I learned my lesson with tools when I parted out my 178cc scooter to sell the parts after the engine seized after 788 miles (Chinese POS Scooter - lesson learned).

I broke two 3/8" adapters and a ratchet. There were a couple bolts that would not budge and stressed the hell out of me until I found a 1/2" break wrench, that sucker cranked it off like nothing. Now I'm a big fan of 1/2" sockets and the break wrench.

I also learned my lesson on over tightening the oil drain bolt, I broke it off into the drain but without damage to the scooter.

I have a coupon that expires today for 20% off at HF, I'm going to pull the trigger on that torque wrench, if it sucks it's only $16.

Btw, that rear bike stand for $24.99 from HF was solid but the swing arm support interferes with the muffler. I had to rest the one side on the muffler in order to get the wheel off, otherwise, the swing arm support sat right next to the Axl bolt head. What a PITA!
 

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As always, my opinion...

I believe the words "decent" and "cheap" are incompatible for things like torque wrenches, where the potential cost of inaccuracy is much higher than the most expensive tool you can buy. I've seen the results - broken head bolts and dropped connecting rods, just to name a couple.

There are three types of torque wrenches - beam, spring and deflecting beam. The cheapest, simplest, and least accurate one is a beam wrench, with the second rod that deflects when you lean on it. I have never seen one of these in any mechanic (that I know) toolbox. Having said that, if all you're looking for is something to tighten non-critical bolts, a beam will work provided to use it carefully and take care of it.

The spring wrenches use a coil spring that is compressed when the setting is dialed in, and increases the pressure on a ball detent. This is how most torque wrenches are made - they're usually round and have a micrometer-like scale on the handles. You twist the handle to set.

These can be good quality, but it's important that you back off the setting to zero every time you finish using it - else the spring will take a "set" and the torque applied at a specific setting will start being low. Even with a good wrench, you should have it recalibrated every 5 years or so, as the spring will lose rebound over time.

Deflecting Beam-type wrenches are the best - They don't need to be reset to zero after using and they tend to be more accurate for much longer. They're also much more expensive - the 1/2" Snap-On retails for over $300 US. On the other hand, mine is over 10 years old, used regularly, and still going strong.

Unless you use a torque wrench a lot (or on engine internals), I think you'd be fine with a good quality spring wrench - but I freely admit that I've never seen any tools at Harbor Freight (or Northern Tool's house brand) that I would consider "good" quality. Craftsman makes decent stuff, as does Park Tools, that isn't as high-priced as Snap-On and Mac. If you're a HF or NT fan, more power to you - if the tools are doing what you want, then you bought the right tools.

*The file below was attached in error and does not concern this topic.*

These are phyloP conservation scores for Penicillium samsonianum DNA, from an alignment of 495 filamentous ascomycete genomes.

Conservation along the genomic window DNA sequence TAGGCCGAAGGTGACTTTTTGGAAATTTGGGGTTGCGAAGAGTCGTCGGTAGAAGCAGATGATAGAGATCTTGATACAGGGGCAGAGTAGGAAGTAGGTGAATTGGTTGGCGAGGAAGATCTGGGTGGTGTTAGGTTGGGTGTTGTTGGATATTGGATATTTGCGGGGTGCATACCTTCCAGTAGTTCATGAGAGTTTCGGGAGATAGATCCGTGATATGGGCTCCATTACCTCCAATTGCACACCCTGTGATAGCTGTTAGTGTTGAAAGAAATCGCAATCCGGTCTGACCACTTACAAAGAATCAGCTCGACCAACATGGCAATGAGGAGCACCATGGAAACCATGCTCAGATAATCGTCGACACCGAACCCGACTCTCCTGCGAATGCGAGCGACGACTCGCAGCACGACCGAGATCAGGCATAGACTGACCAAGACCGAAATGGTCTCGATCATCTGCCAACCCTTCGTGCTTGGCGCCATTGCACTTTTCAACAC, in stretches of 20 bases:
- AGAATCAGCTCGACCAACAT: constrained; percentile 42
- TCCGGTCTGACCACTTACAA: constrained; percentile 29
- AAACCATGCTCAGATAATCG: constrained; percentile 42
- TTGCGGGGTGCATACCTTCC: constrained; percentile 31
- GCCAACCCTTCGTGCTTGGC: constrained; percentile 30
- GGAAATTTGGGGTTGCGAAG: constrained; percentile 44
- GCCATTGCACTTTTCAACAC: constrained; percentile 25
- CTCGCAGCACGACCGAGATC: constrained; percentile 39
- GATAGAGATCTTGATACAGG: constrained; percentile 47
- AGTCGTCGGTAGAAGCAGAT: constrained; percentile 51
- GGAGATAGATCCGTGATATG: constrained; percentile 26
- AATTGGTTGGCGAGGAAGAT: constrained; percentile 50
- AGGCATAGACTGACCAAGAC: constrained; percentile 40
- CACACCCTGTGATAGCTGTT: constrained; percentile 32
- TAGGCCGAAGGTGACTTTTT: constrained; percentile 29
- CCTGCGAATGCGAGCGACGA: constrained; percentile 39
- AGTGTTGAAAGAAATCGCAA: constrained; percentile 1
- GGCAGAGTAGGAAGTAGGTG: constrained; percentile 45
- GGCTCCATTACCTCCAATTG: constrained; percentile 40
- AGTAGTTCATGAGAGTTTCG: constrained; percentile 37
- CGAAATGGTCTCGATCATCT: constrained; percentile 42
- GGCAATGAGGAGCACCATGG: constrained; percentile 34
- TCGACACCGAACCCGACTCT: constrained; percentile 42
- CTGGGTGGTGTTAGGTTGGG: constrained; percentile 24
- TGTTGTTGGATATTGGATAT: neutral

If I'm coming across as a tool snob, apologies. In another lifetime I made a living as a mechanic, and learned the hard way that trying to do things on the cheap often costs a heck of a lot more than doing it right.
 

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I've found that the cheaper torque wrenches don't do so well below 35 ft lbs, as in they don't click which can lead you to believe you need to torque more making you strip out bolts.

I would buy a cheapy click style torque wrench for you higher torque needs and buy the needle style torque wrench for things that need below 35 ft lbs of torque.






I bought a Summit Racing torque wrench and built my 383 V8 engine with it. My dad brought his torque wrench that's calibrated with him, which he uses for work, during the engine build and the Summit Wrench was pretty spot on.

Summit Racing SUM-900042 - Summit Racing® Torque Wrenches - Overview - SummitRacing.com

Just be sure to never drop the wrench and to loosen the torque settings while it's sitting up. These things can contribute to the settings being in accurate.
 

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Discussion Starter · #17 ·
Thanks for the feedback. I will get the HF one to use to put my motorcycle wheels back on and get one those cheap scale torque wrenches for smaller stuff. Amazon has those for $15 shipped.
 

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Harbor Freight ones are decent I use them all the time to torque the clutch in my cars. Tighten engine bolts and spec other things. They are accurate and will last if properly taken care of. You do not need to spend over god who knows for a Matco or Snapon. I got a 3/8 and 1/2 from H-F.

PS. DO NOT GET CONFUSED WITH in/lbs with Ft/Lbs. You will be crying!
 

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Discussion Starter · #19 ·
Harbor Freight ones are decent I use them all the time to torque the clutch in my cars. Tighten engine bolts and spec other things. They are accurate and will last if properly taken care of. You do not need to spend over god who knows for a Matco or Snapon. I got a 3/8 and 1/2 from H-F.

PS. DO NOT GET CONFUSED WITH in/lbs with Ft/Lbs. You will be crying!
I agree, I did get the HF torque wrench and it worked beautifully for the front and rear wheel. Even on the lower settings it works fine, you just have to listen acutely for the lower torque settings.

GREAT BUY!!
 

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I'm glad to see very little support for the Crap-sman brand torque wrench here. I bought one a couple years ago. The locking mechanism was a little finicky from the get go and I'm realizing I should have dealt with it right away. It imploded on me sometime last fall. I only used it six times.

I brought it back to Sears and they said it's only warrantied for a year and that I could buy another if I wanted.

Right... I'm getting a Snap-on.